INEC boss expresses fears over rigging through technology

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As the 2019 general elections draw closer, the Chairman of the Independent National Electoral Commission, Prof. Mahmood Yakubu, has expressed fears over the increasing incidence of election meddling through the use of technology in many countries.

Yakubu, therefore, said there was the need for African countries to tackle it in order to protect democracy. The INEC boss said this in Abuja on Monday at the opening ceremony of a conference attended by the Electoral Management Bodies of the ECOWAS member countries and the South African Development Community member states.

Speaking at the event titled, ‘Opportunities and Challenges in the Use of Technology in Elections: Experiences from West and Southern Africa,’ the INEC boss said there was the need for African countries to explore the advantages and challenges of technology in elections.

Yakubu said, “Given the high stakes of conducting elections in developing countries, electoral commissions must understandably be worried about the twin issues of communication and security especially in situations where data reside with and is directly transmitted to the tallying centres through offshore vendors rather than exclusively controlled within national boundaries by election monitoring bodies.

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“In addition, we have to contend with the disturbing but rapidly increasing incidence of election meddling through the deployment of counter-technology on a global scale by state and non-state actors.”

Yakubu, who is also the President of the ECOWAS Network of Electoral Commissions, however, argued that since technology had come to stay, election management bodies must learn to use it for the benefit of the people.

He said technology could also help in curbing electoral malpractice and ensuring that more people were allowed to exercise their franchise.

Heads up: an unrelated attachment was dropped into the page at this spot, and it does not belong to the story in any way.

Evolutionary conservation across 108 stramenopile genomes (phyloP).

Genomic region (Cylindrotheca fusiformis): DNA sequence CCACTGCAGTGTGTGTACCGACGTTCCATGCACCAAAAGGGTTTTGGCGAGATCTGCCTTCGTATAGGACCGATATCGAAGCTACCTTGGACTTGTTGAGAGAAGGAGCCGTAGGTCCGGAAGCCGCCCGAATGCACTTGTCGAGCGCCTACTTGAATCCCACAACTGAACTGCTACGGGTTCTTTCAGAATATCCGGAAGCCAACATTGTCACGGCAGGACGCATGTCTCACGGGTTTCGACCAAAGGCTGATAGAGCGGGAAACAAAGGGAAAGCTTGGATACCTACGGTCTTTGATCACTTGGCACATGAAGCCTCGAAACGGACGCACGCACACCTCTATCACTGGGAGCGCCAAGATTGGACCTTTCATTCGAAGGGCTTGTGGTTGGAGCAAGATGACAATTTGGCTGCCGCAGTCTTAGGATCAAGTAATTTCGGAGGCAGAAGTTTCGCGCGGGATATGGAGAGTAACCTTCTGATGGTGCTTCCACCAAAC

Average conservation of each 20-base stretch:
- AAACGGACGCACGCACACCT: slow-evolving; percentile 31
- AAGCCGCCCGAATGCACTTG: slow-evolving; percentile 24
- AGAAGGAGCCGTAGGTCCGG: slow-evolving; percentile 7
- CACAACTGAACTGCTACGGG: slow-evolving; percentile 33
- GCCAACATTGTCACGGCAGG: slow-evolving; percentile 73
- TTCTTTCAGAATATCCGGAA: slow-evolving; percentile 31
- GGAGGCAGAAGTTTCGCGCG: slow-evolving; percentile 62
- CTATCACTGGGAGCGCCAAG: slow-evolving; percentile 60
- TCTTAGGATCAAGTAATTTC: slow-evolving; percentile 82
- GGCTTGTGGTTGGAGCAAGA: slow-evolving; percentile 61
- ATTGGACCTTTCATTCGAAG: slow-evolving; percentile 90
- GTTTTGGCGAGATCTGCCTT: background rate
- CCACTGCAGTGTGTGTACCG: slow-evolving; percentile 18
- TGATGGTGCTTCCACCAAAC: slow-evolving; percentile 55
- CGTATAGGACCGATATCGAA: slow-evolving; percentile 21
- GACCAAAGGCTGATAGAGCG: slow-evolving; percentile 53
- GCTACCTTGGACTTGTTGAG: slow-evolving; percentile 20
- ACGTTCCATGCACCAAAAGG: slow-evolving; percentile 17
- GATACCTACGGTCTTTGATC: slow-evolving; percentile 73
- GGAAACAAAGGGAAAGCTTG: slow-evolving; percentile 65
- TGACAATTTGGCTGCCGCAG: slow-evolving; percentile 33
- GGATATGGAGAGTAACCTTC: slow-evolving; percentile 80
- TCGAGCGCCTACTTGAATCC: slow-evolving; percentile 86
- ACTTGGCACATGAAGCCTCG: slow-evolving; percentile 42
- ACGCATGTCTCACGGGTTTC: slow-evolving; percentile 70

The INEC boss added, “Already, election management bodies in our sub-regions and beyond have deployed technology in one way or the other to improve on the processes, administration and outcome of elections.

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“These include: training and capacity building for electoral officials, promotion of inclusivity in the electoral process like youths, women, persons with disabilities, internally displaced persons; biometric registration of voters, delineation of electoral constituencies and geo-referencing of existing as well as the creation of new polling units.

“Others include: the establishment of robust electronic databases, accreditation of voters during elections, actual voting and the speedy and more accurate collation and transmission of results.”

Also speaking, the Chairman of the Independent Electoral and Boundaries Commission of Kenya, Wanyonyi Chebukati, who organised two highly politically-charged presidential elections in two months, said the controversy was caused by the use of technology.

He said the election in which President Uhuru Kenyatta and Raila Odinga both claimed victory was rejected by a section of Kenya after Odinga alleged that the election was electronically rigged.

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Chebukati added that there was the need for election management bodies to be strengthened and given total autonomy as such would help reduce suspicion.

He said, “From the Kenyan experience, technology does not come in to replace concerns over absence of trust, transparency and integrity. This must equally be addressed including through aptly setting out the structure of election management bodies.”

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